If you’re leaving a reef for a boat pick-up, swim into the blue. This allows the boat more space to pick up divers without drifting close to the reef and potentially causing damage. Be aware of boat traffic above you. Sound, which travels four times quicker through water, can give the impression that boats are directly above you. Be sure to look around.

If you’re ascending up an anchor line or shot line, watch for those ascending above you, as well as any who might be descending along the same line to begin their dive. It’s common dive etiquette for ascending divers to have right of way and descending divers to make their way around, leaving the line if required. However, leave as much space as you can — it may be difficult (or impossible) for other divers to leave the line if there is a current. And expect the unexpected — not every diver is as polite as they should be and it’s not uncommon to receive the odd nudge or kick from divers who lack spatial awareness.

Step 5: Ascend

Monitor your speed as you go up. Guidelines vary from 60 feet (18 m) per minute to a more conservative 30 feet (9 m) per minute, with many recreational dive computers favoring the latter. Understand your computer’s display and how to decipher the information. Mount your computer somewhere you can read it during your ascent to monitor the rate. If you’re struggling, link closely with your buddy and ascend no quicker than they do. When diving with a guide, stay slightly behind them on the ascent and ascend no quicker than they do. And finally, if you’re diving independently with a buddy, stay close and ascend at the slowest member’s pace.

Adjust your buoyancy at regular intervals during ascent. Let the equipment do the bulk of the work though — you shouldn’t have to kick hard to ascend. Level off at 15 feet (5 m) for your safety stop. Stay neutrally buoyant and be aware of other divers. Confirm your gas supply again and confirm to your buddies all is ‘ok.’ If you’ve made a free ascent in open water, there may be water movement, so be mindful of your surroundings.

During the safety stop communicate how many minutes you have left: three, two, one. Finally, when all divers have confirmed that they’ve completed their stops, together you’ll make the final ascent to the surface.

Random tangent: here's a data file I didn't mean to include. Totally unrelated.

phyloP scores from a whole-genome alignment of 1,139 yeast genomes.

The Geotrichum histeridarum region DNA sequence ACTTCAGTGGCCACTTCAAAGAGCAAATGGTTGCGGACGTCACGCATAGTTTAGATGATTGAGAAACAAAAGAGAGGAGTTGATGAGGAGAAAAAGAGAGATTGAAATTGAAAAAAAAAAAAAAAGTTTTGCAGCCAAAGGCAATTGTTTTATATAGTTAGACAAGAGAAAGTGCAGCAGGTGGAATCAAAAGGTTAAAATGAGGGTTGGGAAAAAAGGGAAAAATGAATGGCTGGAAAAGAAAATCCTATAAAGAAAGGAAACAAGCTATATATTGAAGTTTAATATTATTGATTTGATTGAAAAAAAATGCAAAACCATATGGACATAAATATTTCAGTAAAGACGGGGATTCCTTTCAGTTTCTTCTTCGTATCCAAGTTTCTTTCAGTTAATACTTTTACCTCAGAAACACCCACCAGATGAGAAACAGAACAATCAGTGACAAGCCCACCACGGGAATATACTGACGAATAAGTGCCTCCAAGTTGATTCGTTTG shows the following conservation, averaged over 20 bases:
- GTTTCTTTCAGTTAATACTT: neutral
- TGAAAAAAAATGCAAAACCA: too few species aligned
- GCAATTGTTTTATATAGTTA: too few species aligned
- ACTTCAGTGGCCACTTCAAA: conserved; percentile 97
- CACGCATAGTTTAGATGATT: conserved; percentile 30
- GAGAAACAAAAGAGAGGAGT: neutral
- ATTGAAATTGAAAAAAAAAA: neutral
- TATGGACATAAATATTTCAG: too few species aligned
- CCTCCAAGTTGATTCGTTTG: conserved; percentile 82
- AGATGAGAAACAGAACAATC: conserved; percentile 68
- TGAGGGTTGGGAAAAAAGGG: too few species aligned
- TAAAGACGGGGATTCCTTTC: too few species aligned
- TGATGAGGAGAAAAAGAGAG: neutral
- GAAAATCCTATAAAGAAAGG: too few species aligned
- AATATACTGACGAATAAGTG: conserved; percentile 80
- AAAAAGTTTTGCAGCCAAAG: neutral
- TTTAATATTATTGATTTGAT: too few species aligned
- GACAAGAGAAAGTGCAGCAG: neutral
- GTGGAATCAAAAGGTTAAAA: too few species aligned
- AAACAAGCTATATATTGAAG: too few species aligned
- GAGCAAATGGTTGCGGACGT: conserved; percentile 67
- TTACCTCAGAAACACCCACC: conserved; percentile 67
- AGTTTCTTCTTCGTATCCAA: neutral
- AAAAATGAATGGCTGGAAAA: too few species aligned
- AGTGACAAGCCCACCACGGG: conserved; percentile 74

The last 15 feet (5 m) of the ascent is arguably the most important as there is the biggest proportionate pressure change. Stay close to your buddy. Ascend at the same rate. Monitor your ascent rate. If your team has one DSMB displayed at the surface, stay close to the person with the buoy. That’s what boat traffic is looking for, not necessarily your bubbles. Surfacing several feet or meters away will leave you vulnerable.

Finally, as you breach the surface, establish positive buoyancy and signal to the dive leader that you’re ok. Where possible, retain your mask and air source, ready for your exit.

There are numerous variations and individual preferences on safe ascent procedures. However, listening to the briefing, agreeing on protocol with your buddy, having a plan in place, and being aware of your surroundings will help you ascend safely with no unnecessary drama.

Have something to add to this post? Share it in the comments.
New stuff
best shore dives in Sydney

Best Shore Dives in Sydney

While it’s famous for topside attractions, there are worthwhile stops beneath the water in Sydney as well. Here are our picks for the best shore dives in Sydney.
by Deborah Dickson-Smith
Dive into the Pink

Dive Into the Pink Announces Winners of Third Annual Photo Competition

Nonprofit organization Dive into the Pink is delighted to announce the winners of the 2019 Think Pink underwater imaging competition.
by Rebecca Strauss
dangerous dive sites

Training Fundamentals: Dangerous Dive Sites

Scuba accidents are thankfully relatively rare. However, some places have reputations as dangerous dive sites. Why? Should we be diving them?
by Marcus Knight
U-85

Preserving America’s Underwater Battlefield: U-85

This year, Scuba Diver Life and NOAA are partnering to profile 12 different ships in the Graveyard of the Atlantic. This month we visit the U-85.
by Guest Author